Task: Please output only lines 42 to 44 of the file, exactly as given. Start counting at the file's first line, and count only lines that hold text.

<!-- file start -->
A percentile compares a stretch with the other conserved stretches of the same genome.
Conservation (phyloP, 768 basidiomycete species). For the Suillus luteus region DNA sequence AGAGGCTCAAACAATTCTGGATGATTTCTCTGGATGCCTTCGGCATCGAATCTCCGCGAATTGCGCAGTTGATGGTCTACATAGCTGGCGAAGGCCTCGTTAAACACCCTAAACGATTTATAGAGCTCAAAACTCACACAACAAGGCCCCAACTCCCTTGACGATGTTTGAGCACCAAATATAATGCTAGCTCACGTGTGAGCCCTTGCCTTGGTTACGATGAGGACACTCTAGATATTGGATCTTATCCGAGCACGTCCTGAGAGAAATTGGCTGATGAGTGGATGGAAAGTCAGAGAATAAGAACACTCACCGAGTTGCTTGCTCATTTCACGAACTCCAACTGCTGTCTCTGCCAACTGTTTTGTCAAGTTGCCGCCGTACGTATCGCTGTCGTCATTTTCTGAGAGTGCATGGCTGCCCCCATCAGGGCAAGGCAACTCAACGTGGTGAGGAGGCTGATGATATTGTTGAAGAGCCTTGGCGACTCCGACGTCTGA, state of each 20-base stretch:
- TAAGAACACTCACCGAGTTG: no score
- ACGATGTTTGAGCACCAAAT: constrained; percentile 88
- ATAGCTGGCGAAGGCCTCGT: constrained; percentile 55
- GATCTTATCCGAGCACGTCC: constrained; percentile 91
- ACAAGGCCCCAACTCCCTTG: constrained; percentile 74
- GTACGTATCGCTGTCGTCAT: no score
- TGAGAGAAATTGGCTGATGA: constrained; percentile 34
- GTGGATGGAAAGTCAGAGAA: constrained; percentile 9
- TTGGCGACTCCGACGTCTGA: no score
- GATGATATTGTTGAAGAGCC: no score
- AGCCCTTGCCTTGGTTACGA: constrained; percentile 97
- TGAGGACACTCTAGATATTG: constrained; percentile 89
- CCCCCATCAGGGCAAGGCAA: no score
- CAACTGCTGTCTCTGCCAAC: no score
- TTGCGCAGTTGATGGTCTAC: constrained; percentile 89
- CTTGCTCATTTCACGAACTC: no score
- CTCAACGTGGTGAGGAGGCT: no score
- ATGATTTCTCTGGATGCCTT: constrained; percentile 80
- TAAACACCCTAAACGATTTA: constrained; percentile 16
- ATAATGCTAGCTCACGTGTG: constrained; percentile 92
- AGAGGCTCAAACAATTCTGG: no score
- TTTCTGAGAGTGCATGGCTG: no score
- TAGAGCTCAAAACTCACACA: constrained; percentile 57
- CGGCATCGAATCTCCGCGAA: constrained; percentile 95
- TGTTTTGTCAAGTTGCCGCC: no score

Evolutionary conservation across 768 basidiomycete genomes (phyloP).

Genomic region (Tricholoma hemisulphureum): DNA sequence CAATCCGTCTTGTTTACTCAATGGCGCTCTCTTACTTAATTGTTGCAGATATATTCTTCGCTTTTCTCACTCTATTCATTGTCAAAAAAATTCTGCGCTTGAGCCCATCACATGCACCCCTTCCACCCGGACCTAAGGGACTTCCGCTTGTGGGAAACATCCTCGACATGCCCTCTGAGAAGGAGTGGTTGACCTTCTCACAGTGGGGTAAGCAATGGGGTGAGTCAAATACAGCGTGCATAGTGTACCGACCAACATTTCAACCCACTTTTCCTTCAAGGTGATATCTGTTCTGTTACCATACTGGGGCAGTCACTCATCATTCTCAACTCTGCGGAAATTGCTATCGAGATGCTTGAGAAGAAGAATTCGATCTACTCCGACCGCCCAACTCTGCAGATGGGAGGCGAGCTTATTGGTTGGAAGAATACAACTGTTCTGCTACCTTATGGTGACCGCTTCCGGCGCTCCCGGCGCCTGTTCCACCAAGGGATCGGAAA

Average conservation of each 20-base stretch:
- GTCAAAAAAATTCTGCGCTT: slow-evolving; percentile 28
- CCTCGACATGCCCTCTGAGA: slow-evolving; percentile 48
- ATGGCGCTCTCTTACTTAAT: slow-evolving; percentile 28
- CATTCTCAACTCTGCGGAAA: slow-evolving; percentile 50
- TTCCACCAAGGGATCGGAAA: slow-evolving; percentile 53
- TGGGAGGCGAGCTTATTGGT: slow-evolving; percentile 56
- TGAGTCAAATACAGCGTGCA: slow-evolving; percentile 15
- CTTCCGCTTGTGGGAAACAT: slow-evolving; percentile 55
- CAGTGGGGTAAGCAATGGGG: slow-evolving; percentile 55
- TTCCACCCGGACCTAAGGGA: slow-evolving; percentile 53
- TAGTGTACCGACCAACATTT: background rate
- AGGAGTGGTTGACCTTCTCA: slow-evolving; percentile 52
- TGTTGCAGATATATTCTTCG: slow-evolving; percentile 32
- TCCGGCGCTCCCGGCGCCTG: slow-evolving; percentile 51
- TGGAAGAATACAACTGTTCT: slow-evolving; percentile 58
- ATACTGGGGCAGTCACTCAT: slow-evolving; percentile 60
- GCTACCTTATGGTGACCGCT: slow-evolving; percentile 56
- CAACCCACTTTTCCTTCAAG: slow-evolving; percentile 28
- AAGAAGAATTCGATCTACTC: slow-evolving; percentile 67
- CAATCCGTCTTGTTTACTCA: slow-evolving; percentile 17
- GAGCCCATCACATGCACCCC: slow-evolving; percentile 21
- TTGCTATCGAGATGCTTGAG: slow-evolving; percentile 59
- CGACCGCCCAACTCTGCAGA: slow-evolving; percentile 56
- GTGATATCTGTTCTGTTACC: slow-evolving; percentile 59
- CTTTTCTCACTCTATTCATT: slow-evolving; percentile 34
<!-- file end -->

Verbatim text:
- AGGAGTGGTTGACCTTCTCA: slow-evolving; percentile 52
- TGTTGCAGATATATTCTTCG: slow-evolving; percentile 32
- TCCGGCGCTCCCGGCGCCTG: slow-evolving; percentile 51